Invisible Voices

a voice for the voiceless

Tag Archives: turkey

Victor and Hugo: Turkeys at Poplar Spring

This month all of the pictures I post will be in black and white; I’m participating in Black and White November. It has nothing to do with anything other than photography, but for those interested, it is an idea originating with springtreeroad.com, and there is an associated flickr group. So if you’re surprised to suddenly see only b&w pics on this blog, there you go, that’s why.

Last weekend at the sanctuary I was captivated by the turkeys. The arrival of the three new turkeys has changed the dynamic in mostly interesting ways. The three new arrivals are more active, spend more time outside – they are younger, and that might be one reason. Since they are outside more, it seems that Victor and Gertrude are outside more often as well. Opal prefers to stay inside, basking in the sunshine she can find in the barn.

Victor is still the head honcho of the turkey tribe, but Hugo and the two females he came with tend to stick together. I was thrilled when I saw one of them part way up in a tree on Saturday. It was exciting to me to see something like that, it was such a wonderful bird thing for her to do. Dave says that they sometimes go higher up in one of the other trees. I’d love to see it.

It highlights some major differences between the new arrivals and the turkeys like Victor and Opal. The new arrivals, much like Gertrude, are much smaller, much more mobile and agile. They were perhaps bred for entertainment or for a certain look as opposed to immense size. Opal and Victor, on the other hand, have the mangled genetics that came from the human desire to have them grow as large as possible as quickly as possible. Their bodies are too large. Opal is further hindered by the fact that her toes were partially amputated.

So as Gertrude, Hugo, Giselle, and the not-yet-named third new arrival hop nimbly onto perches, and trot through the yard, or climb a tree, Victor and Opal limp ungainfully around.

It breaks my heart to see.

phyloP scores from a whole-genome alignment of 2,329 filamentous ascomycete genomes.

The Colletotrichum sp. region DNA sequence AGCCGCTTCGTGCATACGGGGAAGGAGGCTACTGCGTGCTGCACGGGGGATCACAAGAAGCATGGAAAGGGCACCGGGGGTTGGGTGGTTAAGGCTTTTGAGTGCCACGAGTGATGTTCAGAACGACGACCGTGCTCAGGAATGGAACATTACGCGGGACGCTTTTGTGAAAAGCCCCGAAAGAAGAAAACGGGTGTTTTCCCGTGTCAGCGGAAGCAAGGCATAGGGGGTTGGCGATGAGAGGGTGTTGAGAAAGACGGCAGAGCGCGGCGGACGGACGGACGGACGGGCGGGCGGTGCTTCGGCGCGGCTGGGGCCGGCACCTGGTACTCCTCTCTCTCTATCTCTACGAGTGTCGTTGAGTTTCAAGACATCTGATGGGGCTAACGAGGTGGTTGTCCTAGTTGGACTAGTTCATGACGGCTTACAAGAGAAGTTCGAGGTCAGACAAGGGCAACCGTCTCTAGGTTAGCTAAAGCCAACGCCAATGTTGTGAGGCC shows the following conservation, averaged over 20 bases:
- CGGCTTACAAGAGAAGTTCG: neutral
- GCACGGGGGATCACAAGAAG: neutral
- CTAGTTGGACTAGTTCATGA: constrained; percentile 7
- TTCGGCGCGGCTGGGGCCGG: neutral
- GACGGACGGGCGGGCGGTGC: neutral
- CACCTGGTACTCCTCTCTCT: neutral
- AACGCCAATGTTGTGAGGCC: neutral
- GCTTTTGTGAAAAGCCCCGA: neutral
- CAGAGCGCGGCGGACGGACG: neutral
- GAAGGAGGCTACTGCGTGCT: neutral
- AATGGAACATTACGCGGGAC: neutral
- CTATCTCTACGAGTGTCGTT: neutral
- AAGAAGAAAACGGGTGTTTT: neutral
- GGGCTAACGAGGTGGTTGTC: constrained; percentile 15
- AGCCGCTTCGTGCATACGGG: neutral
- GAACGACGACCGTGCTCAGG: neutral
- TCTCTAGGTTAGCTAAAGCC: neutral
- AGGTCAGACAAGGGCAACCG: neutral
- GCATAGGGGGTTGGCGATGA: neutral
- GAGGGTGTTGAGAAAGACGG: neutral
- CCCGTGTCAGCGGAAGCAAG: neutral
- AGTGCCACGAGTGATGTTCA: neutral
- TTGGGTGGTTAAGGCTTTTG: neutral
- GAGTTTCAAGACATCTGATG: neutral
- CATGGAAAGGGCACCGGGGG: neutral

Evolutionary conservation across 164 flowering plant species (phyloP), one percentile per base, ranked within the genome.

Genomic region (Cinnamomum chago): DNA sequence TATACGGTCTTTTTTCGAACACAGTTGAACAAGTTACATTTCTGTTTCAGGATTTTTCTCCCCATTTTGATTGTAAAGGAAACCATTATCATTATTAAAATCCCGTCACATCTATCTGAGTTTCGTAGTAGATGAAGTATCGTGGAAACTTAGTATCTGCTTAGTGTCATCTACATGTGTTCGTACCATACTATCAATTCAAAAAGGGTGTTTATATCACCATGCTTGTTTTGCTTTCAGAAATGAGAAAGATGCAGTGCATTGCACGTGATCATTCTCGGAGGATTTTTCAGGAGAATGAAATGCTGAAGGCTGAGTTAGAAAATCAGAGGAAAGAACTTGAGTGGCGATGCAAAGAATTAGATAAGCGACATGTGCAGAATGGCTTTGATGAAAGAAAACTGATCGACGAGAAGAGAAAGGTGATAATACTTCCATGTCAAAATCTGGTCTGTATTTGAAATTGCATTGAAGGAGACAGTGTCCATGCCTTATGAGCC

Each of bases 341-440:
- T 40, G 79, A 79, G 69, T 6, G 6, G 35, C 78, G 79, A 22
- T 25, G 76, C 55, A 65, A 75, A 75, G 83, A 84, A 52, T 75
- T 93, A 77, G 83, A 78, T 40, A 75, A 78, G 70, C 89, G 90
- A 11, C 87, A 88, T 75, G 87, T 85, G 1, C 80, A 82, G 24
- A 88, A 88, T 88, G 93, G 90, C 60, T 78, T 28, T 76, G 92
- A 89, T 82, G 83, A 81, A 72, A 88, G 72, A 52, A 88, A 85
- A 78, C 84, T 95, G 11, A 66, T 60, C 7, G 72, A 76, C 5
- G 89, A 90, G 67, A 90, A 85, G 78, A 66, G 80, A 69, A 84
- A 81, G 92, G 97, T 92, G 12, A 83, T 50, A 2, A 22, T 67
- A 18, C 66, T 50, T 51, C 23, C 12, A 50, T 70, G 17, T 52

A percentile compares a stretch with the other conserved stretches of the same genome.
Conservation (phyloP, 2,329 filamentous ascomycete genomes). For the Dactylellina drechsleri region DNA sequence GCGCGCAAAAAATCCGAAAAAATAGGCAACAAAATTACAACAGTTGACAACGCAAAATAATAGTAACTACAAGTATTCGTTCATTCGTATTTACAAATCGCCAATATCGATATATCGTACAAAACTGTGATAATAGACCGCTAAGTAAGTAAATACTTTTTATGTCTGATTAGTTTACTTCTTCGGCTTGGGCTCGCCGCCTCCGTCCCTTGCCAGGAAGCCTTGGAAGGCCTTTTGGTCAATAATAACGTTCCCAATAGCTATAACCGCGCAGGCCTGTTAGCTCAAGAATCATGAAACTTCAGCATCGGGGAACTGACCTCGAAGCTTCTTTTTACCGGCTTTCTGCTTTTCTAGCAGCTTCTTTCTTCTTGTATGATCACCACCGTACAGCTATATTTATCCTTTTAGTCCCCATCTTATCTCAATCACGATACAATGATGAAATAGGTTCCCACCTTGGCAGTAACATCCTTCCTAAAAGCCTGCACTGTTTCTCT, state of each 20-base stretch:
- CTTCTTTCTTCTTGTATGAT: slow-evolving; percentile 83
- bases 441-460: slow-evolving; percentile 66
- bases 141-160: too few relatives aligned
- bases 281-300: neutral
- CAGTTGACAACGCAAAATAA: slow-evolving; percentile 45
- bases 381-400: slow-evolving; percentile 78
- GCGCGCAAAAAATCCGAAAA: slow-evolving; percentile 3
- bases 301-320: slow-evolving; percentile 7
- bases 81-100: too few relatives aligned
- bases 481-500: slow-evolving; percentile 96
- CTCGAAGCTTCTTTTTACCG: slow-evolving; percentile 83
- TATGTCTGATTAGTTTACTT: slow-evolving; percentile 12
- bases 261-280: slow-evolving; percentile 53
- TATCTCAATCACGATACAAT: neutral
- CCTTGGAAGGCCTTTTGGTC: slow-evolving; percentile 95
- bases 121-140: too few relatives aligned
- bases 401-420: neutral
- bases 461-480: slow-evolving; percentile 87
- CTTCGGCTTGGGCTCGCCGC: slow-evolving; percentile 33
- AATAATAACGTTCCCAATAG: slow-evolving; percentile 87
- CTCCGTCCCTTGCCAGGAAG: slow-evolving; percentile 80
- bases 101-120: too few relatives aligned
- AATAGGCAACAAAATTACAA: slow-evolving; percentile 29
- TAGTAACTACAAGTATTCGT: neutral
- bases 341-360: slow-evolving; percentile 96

And yet….and yet, Victor doesn’t want my pity or my heartbreak. He struts, chest puffed out, feathers on constant display, his snood long and colorfully ostentatious. He circles around us, making sure he is always noticed. “Here I am!” his limping strut seems to say, his trills and puffing of air announcing his presence.

I was videoing the new three on Saturday when I heard the tell-tale trill followed by “poof!…thump…thump….poof!…thump…thump” to my left and slightly behind me. I stayed where I was, and sure enough Victor came around me, strutting, and making sure that we are all aware that no matter how pretty and fascinating the newcomers are, it is Victor who we should all be taking note of.

Victor makes me smile. It is heartbreaking what has been done to his body and the bodies of his unlucky brothers and sisters who are sent to slaughter at a few months of age, but Victor himself? He is the victory, the rescued one, the safe one, the proud one.

Celebrating the lives of turkeys

veganmofo2009

Three new turkeys arrived at Poplar Spring Animal Sanctuary a couple weeks ago. Saturday was the first time I’d seen them, since they’d been in quarantine at first.

Their story is an odd one. They were hanging around a man’s house, and he finally called someone to get them. The county thought they were wild turkeys. But what wild turkeys eat out of your hands?

They came to Poplar Spring, and it was really obvious that they were not wild turkeys! They are domesticated turkeys, and Terry is pretty skeptical of the story that the man just happened to notice them hanging around his house.

You see, you can buy domesticated turkeys from a catalog, just as if you were buying a bike or a shirt. They have many different varieties, they even have “heirloom” breeds. Many people buy these turkeys, raise them in their backyards, likely feeding them by hand some of the time, and then they “release” them and “hunt” them.

The DIY canned hunt?

So that’s a likely scenario for how these three turkeys ended up hanging around a man’s house.

Thanksgiving is just around the corner, and it is hard to forget that when we see the turkeys at the sanctuary. For most of us, holidays are filled with baggage. Family obligations of one kind or another. The emotional impact of a holiday where a dead animal seems to matter more to those of us around us than anything else.

For me, holidays lost any sort of meaning to me a long time ago. I’m not sure when or why, but they have become a day I’m happy to have off work, and happy to make no plans for. This bothers my mother, who has never understood her children’s happiness at being solitary so much of the time. So when she asks, I always tell her that I’m spending time with friends on these holidays.

This is always true; I go to the sanctuary to help out on Thanksgiving and Christmas!